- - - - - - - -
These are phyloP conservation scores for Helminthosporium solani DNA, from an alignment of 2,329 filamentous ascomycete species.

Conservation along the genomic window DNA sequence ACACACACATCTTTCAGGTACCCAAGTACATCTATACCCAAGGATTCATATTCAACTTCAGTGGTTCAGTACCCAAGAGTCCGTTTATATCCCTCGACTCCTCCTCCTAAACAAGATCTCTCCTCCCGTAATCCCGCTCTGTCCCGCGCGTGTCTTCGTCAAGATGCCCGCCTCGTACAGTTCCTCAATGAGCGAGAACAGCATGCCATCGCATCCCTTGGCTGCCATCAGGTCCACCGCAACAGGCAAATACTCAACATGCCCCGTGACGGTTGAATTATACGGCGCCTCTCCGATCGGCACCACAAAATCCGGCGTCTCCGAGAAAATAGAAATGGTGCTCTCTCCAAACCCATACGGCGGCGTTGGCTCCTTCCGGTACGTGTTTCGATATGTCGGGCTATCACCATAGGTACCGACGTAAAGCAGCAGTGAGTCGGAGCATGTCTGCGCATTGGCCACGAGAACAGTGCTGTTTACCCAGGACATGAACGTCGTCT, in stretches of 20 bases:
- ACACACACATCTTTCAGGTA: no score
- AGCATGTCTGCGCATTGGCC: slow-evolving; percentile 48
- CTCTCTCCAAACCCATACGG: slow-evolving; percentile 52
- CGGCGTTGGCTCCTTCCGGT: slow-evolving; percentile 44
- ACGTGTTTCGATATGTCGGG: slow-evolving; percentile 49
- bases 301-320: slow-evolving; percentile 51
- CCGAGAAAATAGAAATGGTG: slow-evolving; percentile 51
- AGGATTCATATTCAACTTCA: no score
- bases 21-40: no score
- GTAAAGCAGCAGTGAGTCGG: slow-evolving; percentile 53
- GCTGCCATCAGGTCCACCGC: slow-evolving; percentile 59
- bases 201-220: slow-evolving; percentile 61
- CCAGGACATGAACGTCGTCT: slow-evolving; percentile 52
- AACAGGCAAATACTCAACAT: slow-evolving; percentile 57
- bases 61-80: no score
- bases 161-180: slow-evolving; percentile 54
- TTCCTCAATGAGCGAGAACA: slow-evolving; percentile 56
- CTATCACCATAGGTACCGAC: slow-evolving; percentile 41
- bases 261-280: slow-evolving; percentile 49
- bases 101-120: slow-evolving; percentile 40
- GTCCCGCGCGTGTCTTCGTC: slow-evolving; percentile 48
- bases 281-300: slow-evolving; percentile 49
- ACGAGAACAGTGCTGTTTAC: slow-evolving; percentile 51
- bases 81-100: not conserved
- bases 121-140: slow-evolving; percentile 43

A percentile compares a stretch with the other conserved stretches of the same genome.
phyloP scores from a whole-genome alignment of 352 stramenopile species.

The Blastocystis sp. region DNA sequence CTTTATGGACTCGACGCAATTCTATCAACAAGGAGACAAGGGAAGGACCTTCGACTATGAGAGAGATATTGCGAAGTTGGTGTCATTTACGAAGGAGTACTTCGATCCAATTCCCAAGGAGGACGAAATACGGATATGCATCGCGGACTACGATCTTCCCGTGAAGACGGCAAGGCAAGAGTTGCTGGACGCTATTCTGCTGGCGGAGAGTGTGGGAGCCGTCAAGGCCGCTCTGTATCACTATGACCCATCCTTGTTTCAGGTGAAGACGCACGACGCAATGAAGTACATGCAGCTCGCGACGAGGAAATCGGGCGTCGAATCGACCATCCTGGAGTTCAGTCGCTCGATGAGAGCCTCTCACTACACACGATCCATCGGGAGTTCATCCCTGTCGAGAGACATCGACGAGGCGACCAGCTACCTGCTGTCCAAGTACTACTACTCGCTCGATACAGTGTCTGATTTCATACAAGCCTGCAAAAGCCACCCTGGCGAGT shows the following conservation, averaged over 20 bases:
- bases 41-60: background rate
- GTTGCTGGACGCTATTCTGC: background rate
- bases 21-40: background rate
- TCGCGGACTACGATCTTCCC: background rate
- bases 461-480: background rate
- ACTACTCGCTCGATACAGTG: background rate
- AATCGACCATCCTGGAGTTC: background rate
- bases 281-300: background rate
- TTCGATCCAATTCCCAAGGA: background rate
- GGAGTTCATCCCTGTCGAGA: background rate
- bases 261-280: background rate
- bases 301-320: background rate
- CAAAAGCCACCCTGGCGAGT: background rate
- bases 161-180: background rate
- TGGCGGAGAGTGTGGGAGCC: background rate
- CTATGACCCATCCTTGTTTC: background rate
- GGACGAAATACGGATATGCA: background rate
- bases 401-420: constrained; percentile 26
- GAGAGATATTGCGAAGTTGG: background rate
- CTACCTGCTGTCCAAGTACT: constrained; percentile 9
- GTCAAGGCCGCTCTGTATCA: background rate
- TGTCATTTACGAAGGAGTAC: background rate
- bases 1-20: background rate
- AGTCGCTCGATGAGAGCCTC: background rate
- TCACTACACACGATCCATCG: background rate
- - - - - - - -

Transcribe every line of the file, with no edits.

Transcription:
These are phyloP conservation scores for Helminthosporium solani DNA, from an alignment of 2,329 filamentous ascomycete species.

Conservation along the genomic window DNA sequence ACACACACATCTTTCAGGTACCCAAGTACATCTATACCCAAGGATTCATATTCAACTTCAGTGGTTCAGTACCCAAGAGTCCGTTTATATCCCTCGACTCCTCCTCCTAAACAAGATCTCTCCTCCCGTAATCCCGCTCTGTCCCGCGCGTGTCTTCGTCAAGATGCCCGCCTCGTACAGTTCCTCAATGAGCGAGAACAGCATGCCATCGCATCCCTTGGCTGCCATCAGGTCCACCGCAACAGGCAAATACTCAACATGCCCCGTGACGGTTGAATTATACGGCGCCTCTCCGATCGGCACCACAAAATCCGGCGTCTCCGAGAAAATAGAAATGGTGCTCTCTCCAAACCCATACGGCGGCGTTGGCTCCTTCCGGTACGTGTTTCGATATGTCGGGCTATCACCATAGGTACCGACGTAAAGCAGCAGTGAGTCGGAGCATGTCTGCGCATTGGCCACGAGAACAGTGCTGTTTACCCAGGACATGAACGTCGTCT, in stretches of 20 bases:
- ACACACACATCTTTCAGGTA: no score
- AGCATGTCTGCGCATTGGCC: slow-evolving; percentile 48
- CTCTCTCCAAACCCATACGG: slow-evolving; percentile 52
- CGGCGTTGGCTCCTTCCGGT: slow-evolving; percentile 44
- ACGTGTTTCGATATGTCGGG: slow-evolving; percentile 49
- bases 301-320: slow-evolving; percentile 51
- CCGAGAAAATAGAAATGGTG: slow-evolving; percentile 51
- AGGATTCATATTCAACTTCA: no score
- bases 21-40: no score
- GTAAAGCAGCAGTGAGTCGG: slow-evolving; percentile 53
- GCTGCCATCAGGTCCACCGC: slow-evolving; percentile 59
- bases 201-220: slow-evolving; percentile 61
- CCAGGACATGAACGTCGTCT: slow-evolving; percentile 52
- AACAGGCAAATACTCAACAT: slow-evolving; percentile 57
- bases 61-80: no score
- bases 161-180: slow-evolving; percentile 54
- TTCCTCAATGAGCGAGAACA: slow-evolving; percentile 56
- CTATCACCATAGGTACCGAC: slow-evolving; percentile 41
- bases 261-280: slow-evolving; percentile 49
- bases 101-120: slow-evolving; percentile 40
- GTCCCGCGCGTGTCTTCGTC: slow-evolving; percentile 48
- bases 281-300: slow-evolving; percentile 49
- ACGAGAACAGTGCTGTTTAC: slow-evolving; percentile 51
- bases 81-100: not conserved
- bases 121-140: slow-evolving; percentile 43

A percentile compares a stretch with the other conserved stretches of the same genome.
phyloP scores from a whole-genome alignment of 352 stramenopile species.

The Blastocystis sp. region DNA sequence CTTTATGGACTCGACGCAATTCTATCAACAAGGAGACAAGGGAAGGACCTTCGACTATGAGAGAGATATTGCGAAGTTGGTGTCATTTACGAAGGAGTACTTCGATCCAATTCCCAAGGAGGACGAAATACGGATATGCATCGCGGACTACGATCTTCCCGTGAAGACGGCAAGGCAAGAGTTGCTGGACGCTATTCTGCTGGCGGAGAGTGTGGGAGCCGTCAAGGCCGCTCTGTATCACTATGACCCATCCTTGTTTCAGGTGAAGACGCACGACGCAATGAAGTACATGCAGCTCGCGACGAGGAAATCGGGCGTCGAATCGACCATCCTGGAGTTCAGTCGCTCGATGAGAGCCTCTCACTACACACGATCCATCGGGAGTTCATCCCTGTCGAGAGACATCGACGAGGCGACCAGCTACCTGCTGTCCAAGTACTACTACTCGCTCGATACAGTGTCTGATTTCATACAAGCCTGCAAAAGCCACCCTGGCGAGT shows the following conservation, averaged over 20 bases:
- bases 41-60: background rate
- GTTGCTGGACGCTATTCTGC: background rate
- bases 21-40: background rate
- TCGCGGACTACGATCTTCCC: background rate
- bases 461-480: background rate
- ACTACTCGCTCGATACAGTG: background rate
- AATCGACCATCCTGGAGTTC: background rate
- bases 281-300: background rate
- TTCGATCCAATTCCCAAGGA: background rate
- GGAGTTCATCCCTGTCGAGA: background rate
- bases 261-280: background rate
- bases 301-320: background rate
- CAAAAGCCACCCTGGCGAGT: background rate
- bases 161-180: background rate
- TGGCGGAGAGTGTGGGAGCC: background rate
- CTATGACCCATCCTTGTTTC: background rate
- GGACGAAATACGGATATGCA: background rate
- bases 401-420: constrained; percentile 26
- GAGAGATATTGCGAAGTTGG: background rate
- CTACCTGCTGTCCAAGTACT: constrained; percentile 9
- GTCAAGGCCGCTCTGTATCA: background rate
- TGTCATTTACGAAGGAGTAC: background rate
- bases 1-20: background rate
- AGTCGCTCGATGAGAGCCTC: background rate
- TCACTACACACGATCCATCG: background rate